By Steve Gillman
Sometimes called "dirtbagging," wild camping is
just going out there with minimal equipment. You might also call
it rough camping or just "adventuring." The idea is
to use your wits more than your gear, and to have fun with less
of a plan than you might normally have on a more traditional
For example, I once floated down a river on an inner tube
for an overnight trip. I just threw a few necessaries in a bag
that sat on my lap. I slept next to a patch of wild strawberries
and was rained on in my bivy sack all night and as I floated
toward home the next day--but I still had a lot of fun. You can
read more about that adventure here: Dirtbagging.
Sometimes wild camping means breaking the rules a bit. I really
can't apologize for not staying in the shelters in the Smoky
Mountains National Park, for example, because they were full.
And to be honest the challenge of hiding out when camping was
fun. Since I didn't have fires and just slept under a tarp in
areas not commonly frequented by other hikers, my impact was
You can read about a rough adventure I had in the Sleeping
Bear Dunes National Lakeshore on the page; Hiking
I plan to do a jacket-packing trip sometime in the near future.
This will be a test of certain survival skills, since I will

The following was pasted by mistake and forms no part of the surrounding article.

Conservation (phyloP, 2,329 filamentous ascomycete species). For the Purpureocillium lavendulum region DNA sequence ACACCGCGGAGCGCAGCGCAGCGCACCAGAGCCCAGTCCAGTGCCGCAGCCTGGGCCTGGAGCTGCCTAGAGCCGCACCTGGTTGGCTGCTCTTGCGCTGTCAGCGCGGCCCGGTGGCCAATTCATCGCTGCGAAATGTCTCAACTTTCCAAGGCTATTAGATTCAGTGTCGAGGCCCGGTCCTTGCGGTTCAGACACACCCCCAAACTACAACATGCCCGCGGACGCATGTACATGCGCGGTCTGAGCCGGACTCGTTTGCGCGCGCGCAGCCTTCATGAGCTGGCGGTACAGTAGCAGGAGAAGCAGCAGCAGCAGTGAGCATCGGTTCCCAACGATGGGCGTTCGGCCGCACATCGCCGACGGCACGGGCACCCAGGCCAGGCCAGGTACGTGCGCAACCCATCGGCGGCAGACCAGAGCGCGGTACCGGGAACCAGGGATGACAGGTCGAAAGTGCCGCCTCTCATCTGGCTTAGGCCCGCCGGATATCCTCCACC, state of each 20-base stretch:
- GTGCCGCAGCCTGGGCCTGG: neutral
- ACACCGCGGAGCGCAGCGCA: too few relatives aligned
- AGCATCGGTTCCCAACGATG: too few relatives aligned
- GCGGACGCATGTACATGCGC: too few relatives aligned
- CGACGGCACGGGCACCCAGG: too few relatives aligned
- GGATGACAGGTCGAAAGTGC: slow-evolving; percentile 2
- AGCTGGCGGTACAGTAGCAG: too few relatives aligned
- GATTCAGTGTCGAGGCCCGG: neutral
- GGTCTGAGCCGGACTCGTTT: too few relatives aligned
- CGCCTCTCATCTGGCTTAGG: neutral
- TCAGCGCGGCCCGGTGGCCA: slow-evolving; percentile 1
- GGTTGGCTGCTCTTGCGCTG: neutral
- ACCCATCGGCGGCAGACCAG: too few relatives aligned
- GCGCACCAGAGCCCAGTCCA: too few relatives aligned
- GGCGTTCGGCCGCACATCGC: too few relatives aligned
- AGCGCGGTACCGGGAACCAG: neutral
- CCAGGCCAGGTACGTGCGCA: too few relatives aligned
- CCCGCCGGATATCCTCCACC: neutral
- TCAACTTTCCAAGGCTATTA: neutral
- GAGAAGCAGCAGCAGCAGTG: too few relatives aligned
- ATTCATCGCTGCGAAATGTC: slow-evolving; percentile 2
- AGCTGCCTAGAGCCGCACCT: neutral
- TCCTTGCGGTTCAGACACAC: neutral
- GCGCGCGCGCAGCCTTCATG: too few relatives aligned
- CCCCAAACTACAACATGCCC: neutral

only be bringing a few items--only what will fit in the pockets
of my pants and jacket. That experience will be written about
her on this site, of course, so watch the homepage for new additions.
Wild Camping Safety Tips
It is true that you can go with less gear if you have more
knowledge and skills. Knowing how to stay warm without a sleeping
bag, for example, makes camping with just a seven-ounce bivy
sack possible. Knowing a few of the edible plants in the area
can allow you to bring less food. But there are some essential
supplies that you should bring for safety.
To start with, you need water. Food is not a priority since
you could go for many days without it if necessary. But a way
to carry water and the knowledge of where to find it are essential.
A plastic pop bottle weighs about an ounce, and a small packet
of water purification tablets just a fraction of an ounce. Both
can fit in a jacket pocket or fanny-sack if you are going really
A basic first aid/survival kit is a good idea as well. For
one of the lightest versions, check out the page; My
Three-Ounce Altoids Tin Survival Kit. Again, this is something
that can fit in your pocket.
A fully charged cell phone, while not an absolute necessity,
can be a life saver. If you are going out into a large wilderness
area and wild camping with the bare minimum of necessities, who
knows? You might just get into a bad situation and have to call
for help (but if this seems likely, plan better--the SAR teams
are generally overwhelmed now that everyone in the woods with
a toothache has a cell phone).